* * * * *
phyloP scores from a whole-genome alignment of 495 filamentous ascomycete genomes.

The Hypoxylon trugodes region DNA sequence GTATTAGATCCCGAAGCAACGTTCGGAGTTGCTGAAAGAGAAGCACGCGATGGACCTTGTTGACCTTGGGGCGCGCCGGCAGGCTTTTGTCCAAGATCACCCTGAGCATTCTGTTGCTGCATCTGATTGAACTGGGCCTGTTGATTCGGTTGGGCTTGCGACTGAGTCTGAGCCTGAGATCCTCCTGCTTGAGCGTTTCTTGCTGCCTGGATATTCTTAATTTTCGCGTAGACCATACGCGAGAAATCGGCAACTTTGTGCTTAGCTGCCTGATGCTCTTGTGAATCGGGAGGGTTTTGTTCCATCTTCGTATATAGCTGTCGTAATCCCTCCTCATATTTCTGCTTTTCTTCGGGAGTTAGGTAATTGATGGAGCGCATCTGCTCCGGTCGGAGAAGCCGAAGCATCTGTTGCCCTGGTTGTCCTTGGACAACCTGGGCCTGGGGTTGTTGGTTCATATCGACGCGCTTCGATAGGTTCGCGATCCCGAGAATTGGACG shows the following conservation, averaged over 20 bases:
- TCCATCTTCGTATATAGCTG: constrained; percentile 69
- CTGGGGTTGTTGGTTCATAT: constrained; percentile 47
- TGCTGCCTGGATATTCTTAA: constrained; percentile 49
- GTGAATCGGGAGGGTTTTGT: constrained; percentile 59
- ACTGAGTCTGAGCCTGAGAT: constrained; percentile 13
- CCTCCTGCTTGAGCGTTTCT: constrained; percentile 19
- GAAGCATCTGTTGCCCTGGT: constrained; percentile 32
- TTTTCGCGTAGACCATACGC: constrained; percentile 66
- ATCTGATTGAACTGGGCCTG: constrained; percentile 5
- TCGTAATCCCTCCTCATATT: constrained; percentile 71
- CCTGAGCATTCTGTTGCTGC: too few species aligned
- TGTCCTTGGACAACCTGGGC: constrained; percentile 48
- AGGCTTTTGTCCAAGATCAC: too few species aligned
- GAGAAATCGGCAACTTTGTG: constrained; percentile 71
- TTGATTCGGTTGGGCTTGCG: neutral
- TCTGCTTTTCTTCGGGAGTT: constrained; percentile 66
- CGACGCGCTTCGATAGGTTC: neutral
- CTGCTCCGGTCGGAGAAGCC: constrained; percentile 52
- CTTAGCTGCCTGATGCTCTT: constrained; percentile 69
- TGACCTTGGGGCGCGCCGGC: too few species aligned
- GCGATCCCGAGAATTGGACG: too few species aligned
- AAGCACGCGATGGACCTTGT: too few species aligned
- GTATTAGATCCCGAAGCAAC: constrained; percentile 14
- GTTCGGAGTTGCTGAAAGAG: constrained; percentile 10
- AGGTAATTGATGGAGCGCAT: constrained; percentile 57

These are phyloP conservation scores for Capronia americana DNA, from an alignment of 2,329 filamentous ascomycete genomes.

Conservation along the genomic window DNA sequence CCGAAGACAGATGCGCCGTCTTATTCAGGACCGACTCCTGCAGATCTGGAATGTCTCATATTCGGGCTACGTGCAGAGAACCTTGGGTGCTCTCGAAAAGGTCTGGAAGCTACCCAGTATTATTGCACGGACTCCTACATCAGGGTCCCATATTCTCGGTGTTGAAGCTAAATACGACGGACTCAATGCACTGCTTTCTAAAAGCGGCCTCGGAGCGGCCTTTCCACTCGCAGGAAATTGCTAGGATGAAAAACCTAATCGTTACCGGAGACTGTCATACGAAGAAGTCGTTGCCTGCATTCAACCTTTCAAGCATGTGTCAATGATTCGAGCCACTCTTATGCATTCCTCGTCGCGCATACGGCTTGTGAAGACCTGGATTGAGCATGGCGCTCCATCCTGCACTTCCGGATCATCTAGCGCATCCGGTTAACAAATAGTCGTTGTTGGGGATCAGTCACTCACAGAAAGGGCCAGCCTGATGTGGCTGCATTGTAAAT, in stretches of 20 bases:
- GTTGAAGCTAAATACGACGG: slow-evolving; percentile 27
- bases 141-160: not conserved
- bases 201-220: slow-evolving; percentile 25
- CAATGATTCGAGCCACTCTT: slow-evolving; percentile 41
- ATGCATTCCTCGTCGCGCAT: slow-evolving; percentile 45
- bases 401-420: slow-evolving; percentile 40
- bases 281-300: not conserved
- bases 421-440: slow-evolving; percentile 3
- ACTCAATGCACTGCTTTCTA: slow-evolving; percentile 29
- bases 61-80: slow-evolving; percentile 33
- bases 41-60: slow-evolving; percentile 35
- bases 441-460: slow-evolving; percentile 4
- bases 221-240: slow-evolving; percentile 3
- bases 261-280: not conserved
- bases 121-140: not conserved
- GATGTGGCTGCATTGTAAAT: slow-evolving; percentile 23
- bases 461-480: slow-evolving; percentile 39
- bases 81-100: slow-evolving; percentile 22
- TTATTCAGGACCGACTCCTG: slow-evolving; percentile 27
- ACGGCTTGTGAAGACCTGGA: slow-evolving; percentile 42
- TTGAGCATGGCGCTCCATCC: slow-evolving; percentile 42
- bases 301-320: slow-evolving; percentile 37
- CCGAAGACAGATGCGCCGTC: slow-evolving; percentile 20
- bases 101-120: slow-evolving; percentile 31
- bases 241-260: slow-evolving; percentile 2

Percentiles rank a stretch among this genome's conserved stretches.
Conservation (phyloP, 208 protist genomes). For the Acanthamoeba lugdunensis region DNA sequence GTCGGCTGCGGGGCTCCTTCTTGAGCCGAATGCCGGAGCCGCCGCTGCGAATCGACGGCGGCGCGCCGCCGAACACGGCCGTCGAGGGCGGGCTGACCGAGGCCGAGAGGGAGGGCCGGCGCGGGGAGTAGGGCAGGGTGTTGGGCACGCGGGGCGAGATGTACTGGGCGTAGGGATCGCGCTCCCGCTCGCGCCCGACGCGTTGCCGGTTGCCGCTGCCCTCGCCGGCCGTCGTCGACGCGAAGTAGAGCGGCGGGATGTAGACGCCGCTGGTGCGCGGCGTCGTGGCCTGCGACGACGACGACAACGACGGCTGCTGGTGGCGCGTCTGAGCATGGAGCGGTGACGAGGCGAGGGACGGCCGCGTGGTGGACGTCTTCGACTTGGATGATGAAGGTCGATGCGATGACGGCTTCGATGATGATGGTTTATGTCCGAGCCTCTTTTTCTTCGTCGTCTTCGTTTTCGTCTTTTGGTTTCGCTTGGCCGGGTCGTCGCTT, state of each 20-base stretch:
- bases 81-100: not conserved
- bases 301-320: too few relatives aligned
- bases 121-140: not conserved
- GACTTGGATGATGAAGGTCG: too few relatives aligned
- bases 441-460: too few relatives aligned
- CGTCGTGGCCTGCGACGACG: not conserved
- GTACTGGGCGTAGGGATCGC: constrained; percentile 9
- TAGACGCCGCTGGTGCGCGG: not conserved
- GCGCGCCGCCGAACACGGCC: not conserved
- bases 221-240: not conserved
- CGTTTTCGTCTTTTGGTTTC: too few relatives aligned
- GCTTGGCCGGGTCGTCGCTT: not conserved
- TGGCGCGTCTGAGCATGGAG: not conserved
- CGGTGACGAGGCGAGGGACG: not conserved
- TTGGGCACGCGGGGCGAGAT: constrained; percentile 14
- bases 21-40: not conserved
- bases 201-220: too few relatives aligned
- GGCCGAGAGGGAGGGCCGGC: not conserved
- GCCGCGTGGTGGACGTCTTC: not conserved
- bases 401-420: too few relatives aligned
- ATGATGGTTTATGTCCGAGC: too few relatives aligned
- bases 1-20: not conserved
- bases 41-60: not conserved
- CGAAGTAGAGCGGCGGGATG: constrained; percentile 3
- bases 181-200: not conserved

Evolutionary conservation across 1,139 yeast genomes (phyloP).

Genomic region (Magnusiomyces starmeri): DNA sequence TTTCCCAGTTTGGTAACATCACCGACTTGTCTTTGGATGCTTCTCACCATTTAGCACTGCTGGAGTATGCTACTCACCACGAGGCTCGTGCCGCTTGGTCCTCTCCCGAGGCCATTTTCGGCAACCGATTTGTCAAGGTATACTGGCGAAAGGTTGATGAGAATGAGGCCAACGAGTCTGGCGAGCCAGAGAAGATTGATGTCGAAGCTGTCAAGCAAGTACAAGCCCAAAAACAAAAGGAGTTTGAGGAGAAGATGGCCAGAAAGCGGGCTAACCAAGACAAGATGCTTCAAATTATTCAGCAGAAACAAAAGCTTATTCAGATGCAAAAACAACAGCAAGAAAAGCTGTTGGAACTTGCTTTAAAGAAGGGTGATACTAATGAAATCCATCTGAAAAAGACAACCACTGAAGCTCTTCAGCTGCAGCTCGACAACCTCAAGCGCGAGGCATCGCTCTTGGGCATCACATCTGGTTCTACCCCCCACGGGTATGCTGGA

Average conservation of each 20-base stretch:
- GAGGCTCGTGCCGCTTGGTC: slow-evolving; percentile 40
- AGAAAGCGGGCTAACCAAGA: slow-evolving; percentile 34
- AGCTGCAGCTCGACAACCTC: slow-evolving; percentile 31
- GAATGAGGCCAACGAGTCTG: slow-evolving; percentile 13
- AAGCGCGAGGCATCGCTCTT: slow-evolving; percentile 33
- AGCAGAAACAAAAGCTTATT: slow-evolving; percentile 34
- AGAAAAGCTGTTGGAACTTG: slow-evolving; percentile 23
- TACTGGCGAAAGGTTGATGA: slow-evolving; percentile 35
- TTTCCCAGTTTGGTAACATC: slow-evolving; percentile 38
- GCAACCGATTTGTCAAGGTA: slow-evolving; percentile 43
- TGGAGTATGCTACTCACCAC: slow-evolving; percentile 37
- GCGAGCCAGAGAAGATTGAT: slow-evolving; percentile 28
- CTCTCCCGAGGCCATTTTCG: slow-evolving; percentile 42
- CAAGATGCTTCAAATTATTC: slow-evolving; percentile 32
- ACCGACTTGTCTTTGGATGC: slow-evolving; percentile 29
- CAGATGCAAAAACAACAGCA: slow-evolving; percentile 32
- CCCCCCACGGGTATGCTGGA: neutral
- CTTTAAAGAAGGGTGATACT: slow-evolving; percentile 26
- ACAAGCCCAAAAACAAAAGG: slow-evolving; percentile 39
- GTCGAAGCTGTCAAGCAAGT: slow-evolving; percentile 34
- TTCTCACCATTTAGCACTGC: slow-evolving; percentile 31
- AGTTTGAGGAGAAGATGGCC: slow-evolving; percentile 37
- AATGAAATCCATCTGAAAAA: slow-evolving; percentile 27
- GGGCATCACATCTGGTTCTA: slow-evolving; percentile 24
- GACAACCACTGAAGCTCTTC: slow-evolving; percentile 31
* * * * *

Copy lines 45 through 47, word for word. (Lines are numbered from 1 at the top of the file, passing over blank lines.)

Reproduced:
- GATGTGGCTGCATTGTAAAT: slow-evolving; percentile 23
- bases 461-480: slow-evolving; percentile 39
- bases 81-100: slow-evolving; percentile 22